National Category
    Computer Systems
    Identifiers
    urn:nbn:se:uu:diva-265580 (URN)10.1145/2790301 (DOI)000363004100001 ()
    Available from: 2015-10-06 Created: 2015-11-02 Last updated: 2017-12-01Bibliographically approved
    3. An efficient, self-contained, on-chip directory: DIR1-SISD
    Open this publication in new window or tab >>An efficient, self-contained, on-chip directory: DIR1-SISD
    2015 (English)In: Proc. 24th International Conference on Parallel Architectures and Compilation Techniques, IEEE Computer Society, 2015, p. 317-330Conference paper, Published paper (Refereed)
    Place, publisher, year, edition, pages
    IEEE Computer Society, 2015
    National Category
    Computer Systems
    Identifiers
    urn:nbn:se:uu:diva-265611 (URN)10.1109/PACT.2015.23 (DOI)000378942700027 ()978-1-4673-9524-3 (ISBN)
    Conference
    PACT 2015, October 18–21, San Francisco, CA
    Available from: 2015-11-02 Created: 2015-11-02 Last updated: 2017-04-22Bibliographically approved
    4. Scope-Aware Classification: Taking the hierarchical private/shared data classification to the next level
    Open this publication in new window or tab >>Scope-Aware Classification: Taking the hierarchical private/shared data classification to the next level
    2017 (English)Report (Other academic)
    Series
    Technical report / Department of Information Technology, Uppsala University, ISSN 1404-3203 ; 2017-008
    National Category
    Computer Systems
    Identifiers
    urn:nbn:se:uu:diva-320324 (URN)
    Available from: 2017-04-27 Created: 2017-04-19 Last updated: 2017-07-03Bibliographically approved
    5. The best of both works: A hybrid data-race-free cache coherence scheme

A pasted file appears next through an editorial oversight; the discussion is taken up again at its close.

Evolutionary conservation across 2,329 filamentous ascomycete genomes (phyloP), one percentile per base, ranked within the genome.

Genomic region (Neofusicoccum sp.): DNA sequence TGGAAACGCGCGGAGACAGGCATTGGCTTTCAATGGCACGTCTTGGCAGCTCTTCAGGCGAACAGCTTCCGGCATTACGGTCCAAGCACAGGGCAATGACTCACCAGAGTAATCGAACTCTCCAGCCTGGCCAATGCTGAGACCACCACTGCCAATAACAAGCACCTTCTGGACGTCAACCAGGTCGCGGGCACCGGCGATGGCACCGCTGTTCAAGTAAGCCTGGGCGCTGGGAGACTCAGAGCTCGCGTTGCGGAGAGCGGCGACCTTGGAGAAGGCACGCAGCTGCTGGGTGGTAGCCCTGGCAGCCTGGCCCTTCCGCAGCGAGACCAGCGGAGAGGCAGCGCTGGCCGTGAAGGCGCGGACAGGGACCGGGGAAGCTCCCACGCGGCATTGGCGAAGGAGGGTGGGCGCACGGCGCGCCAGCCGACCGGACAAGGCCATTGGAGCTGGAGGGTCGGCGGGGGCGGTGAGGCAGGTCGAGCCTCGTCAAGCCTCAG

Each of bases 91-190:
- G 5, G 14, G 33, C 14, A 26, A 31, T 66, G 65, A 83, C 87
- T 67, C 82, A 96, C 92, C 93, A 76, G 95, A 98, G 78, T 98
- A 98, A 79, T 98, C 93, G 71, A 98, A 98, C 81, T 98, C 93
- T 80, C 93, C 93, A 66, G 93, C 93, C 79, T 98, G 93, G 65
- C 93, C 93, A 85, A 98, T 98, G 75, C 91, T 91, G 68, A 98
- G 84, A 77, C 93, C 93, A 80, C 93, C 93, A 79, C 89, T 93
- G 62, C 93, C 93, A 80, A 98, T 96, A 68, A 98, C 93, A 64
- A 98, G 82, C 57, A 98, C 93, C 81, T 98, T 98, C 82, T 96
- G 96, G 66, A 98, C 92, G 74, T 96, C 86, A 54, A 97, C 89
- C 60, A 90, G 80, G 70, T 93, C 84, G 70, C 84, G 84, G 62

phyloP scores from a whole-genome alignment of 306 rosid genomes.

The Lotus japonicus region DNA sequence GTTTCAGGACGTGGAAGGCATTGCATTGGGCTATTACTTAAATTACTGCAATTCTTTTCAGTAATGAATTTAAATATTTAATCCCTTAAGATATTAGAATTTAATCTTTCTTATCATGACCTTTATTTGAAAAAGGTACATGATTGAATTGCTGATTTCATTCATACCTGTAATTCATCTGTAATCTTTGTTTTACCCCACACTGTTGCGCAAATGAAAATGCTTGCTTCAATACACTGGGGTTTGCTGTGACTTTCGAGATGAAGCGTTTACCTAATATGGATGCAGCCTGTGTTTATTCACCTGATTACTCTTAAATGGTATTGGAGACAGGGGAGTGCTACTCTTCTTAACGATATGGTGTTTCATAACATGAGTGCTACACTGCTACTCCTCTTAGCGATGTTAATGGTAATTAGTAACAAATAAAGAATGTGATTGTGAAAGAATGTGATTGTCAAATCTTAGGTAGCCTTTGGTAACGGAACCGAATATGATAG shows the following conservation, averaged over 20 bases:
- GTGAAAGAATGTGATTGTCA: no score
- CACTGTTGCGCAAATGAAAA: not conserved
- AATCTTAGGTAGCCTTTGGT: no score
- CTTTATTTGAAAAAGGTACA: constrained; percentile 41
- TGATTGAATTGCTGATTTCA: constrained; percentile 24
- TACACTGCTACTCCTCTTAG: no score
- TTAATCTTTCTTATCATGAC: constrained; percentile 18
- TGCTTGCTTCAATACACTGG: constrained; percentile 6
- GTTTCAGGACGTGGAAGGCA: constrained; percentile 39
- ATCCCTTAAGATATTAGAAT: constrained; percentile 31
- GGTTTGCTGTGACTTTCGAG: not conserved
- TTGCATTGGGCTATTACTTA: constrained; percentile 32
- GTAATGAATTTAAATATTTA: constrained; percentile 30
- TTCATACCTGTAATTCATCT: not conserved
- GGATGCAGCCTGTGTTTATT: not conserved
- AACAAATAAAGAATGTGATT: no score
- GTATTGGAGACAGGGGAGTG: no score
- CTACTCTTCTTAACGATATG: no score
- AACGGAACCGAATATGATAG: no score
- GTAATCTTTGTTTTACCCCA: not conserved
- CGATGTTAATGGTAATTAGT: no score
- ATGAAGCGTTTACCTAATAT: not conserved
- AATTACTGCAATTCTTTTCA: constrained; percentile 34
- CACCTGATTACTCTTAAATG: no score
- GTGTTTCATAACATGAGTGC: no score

Open this publication in new window or tab >>The best of both works: A hybrid data-race-free cache coherence scheme
    2017 (English)Report (Other academic)
    National Category
    Computer Systems
    Identifiers
    urn:nbn:se:uu:diva-320320 (URN)
    Available from: 2017-04-19 Created: 2017-04-19 Last updated: 2017-11-15
  • 75.
    Davari, Mahdad
    et al.
    Uppsala University, Disciplinary Domain of Science and Technology, Mathematics and Computer Science, Department of Information Technology, Computer Architecture and Computer Communication.
    Hagersten, Erik
    Uppsala University, Disciplinary Domain of Science and Technology, Mathematics and Computer Science, Department of Information Technology, Computer Architecture and Computer Communication.
    Kaxiras, Stefanos
    Uppsala University, Disciplinary Domain of Science and Technology, Mathematics and Computer Science, Department of Information Technology, Computer Architecture and Computer Communication.
    Scope-Aware Classification: Taking the hierarchical private/shared data classification to the next level2017Report (Other academic)
  • 76.
    Davari, Mahdad
    et al.
    Uppsala University, Disciplinary Domain of Science and Technology, Mathematics and Computer Science, Department of Information Technology, Computer Architecture and Computer Communication.
    Hagersten, Erik
    Uppsala University, Disciplinary Domain of Science and Technology, Mathematics and Computer Science, Department of Information Technology, Computer Architecture and Computer Communication.
    Kaxiras, Stefanos
    Uppsala University, Disciplinary Domain of Science and Technology, Mathematics and Computer Science, Department of Information Technology, Computer Architecture and Computer Communication.